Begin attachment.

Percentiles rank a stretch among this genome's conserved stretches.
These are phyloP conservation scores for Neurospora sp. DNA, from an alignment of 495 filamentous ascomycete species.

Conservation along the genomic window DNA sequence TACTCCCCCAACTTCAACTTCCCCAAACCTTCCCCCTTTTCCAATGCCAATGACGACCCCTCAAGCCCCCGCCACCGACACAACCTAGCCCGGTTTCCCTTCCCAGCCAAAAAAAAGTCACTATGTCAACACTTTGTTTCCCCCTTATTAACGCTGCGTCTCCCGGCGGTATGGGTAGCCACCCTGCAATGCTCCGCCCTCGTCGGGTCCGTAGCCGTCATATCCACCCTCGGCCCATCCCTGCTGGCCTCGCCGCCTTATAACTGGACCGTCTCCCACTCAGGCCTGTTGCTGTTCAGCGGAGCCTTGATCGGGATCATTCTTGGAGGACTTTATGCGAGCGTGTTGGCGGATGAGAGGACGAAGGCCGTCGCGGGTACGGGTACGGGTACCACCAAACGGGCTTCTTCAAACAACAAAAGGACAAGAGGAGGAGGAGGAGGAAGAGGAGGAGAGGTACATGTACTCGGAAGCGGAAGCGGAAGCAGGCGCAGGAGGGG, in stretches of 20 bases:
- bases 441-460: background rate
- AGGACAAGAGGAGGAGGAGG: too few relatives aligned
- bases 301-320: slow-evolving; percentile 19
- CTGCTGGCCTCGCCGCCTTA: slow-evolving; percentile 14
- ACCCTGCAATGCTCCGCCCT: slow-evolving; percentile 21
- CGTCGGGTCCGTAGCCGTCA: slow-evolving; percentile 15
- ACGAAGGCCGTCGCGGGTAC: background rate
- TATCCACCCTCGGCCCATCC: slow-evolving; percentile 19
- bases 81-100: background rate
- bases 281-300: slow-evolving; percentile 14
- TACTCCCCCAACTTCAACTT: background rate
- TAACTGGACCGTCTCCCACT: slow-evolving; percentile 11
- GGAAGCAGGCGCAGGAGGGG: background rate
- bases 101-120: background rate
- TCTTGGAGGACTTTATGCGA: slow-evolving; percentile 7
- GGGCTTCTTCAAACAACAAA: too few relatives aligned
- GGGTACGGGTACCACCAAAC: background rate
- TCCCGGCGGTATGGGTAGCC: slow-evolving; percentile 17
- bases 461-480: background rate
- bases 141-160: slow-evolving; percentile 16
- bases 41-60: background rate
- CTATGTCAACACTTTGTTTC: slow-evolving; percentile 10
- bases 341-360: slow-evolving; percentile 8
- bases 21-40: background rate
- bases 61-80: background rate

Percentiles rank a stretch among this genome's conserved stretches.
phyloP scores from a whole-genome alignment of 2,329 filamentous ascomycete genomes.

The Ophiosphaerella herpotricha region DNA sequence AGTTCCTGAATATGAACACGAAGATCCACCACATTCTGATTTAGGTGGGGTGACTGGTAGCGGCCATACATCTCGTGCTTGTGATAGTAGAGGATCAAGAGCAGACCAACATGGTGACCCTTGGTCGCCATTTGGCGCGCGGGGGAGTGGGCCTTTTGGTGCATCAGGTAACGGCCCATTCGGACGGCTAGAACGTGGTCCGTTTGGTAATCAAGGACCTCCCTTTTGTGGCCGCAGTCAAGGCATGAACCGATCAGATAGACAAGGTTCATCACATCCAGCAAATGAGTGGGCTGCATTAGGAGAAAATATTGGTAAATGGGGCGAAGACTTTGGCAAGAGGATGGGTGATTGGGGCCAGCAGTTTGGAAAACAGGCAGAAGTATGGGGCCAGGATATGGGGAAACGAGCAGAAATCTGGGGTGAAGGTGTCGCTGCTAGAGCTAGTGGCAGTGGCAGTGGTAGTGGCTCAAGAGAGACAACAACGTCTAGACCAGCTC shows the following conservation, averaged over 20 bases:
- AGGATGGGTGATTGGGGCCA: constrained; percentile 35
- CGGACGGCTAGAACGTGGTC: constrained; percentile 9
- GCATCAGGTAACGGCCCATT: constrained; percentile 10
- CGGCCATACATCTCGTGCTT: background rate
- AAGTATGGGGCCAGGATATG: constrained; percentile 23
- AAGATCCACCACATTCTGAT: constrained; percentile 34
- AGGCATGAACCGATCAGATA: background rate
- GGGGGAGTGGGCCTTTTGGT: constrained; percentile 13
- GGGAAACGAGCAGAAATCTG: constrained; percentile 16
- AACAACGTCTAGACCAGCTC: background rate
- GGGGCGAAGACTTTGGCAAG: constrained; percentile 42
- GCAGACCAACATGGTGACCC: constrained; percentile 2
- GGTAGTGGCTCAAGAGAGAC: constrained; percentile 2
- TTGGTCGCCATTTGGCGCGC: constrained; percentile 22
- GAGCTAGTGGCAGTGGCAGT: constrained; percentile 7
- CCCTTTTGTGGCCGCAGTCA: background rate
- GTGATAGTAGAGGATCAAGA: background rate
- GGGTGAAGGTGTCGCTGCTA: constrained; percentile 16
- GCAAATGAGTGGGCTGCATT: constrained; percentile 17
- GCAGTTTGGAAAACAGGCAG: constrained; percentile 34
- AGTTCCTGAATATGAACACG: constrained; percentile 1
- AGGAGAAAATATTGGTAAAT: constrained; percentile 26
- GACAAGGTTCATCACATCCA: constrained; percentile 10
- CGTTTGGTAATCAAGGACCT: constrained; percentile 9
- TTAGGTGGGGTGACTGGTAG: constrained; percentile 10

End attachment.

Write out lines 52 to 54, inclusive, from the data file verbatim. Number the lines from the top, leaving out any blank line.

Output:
- AGTTCCTGAATATGAACACG: constrained; percentile 1
- AGGAGAAAATATTGGTAAAT: constrained; percentile 26
- GACAAGGTTCATCACATCCA: constrained; percentile 10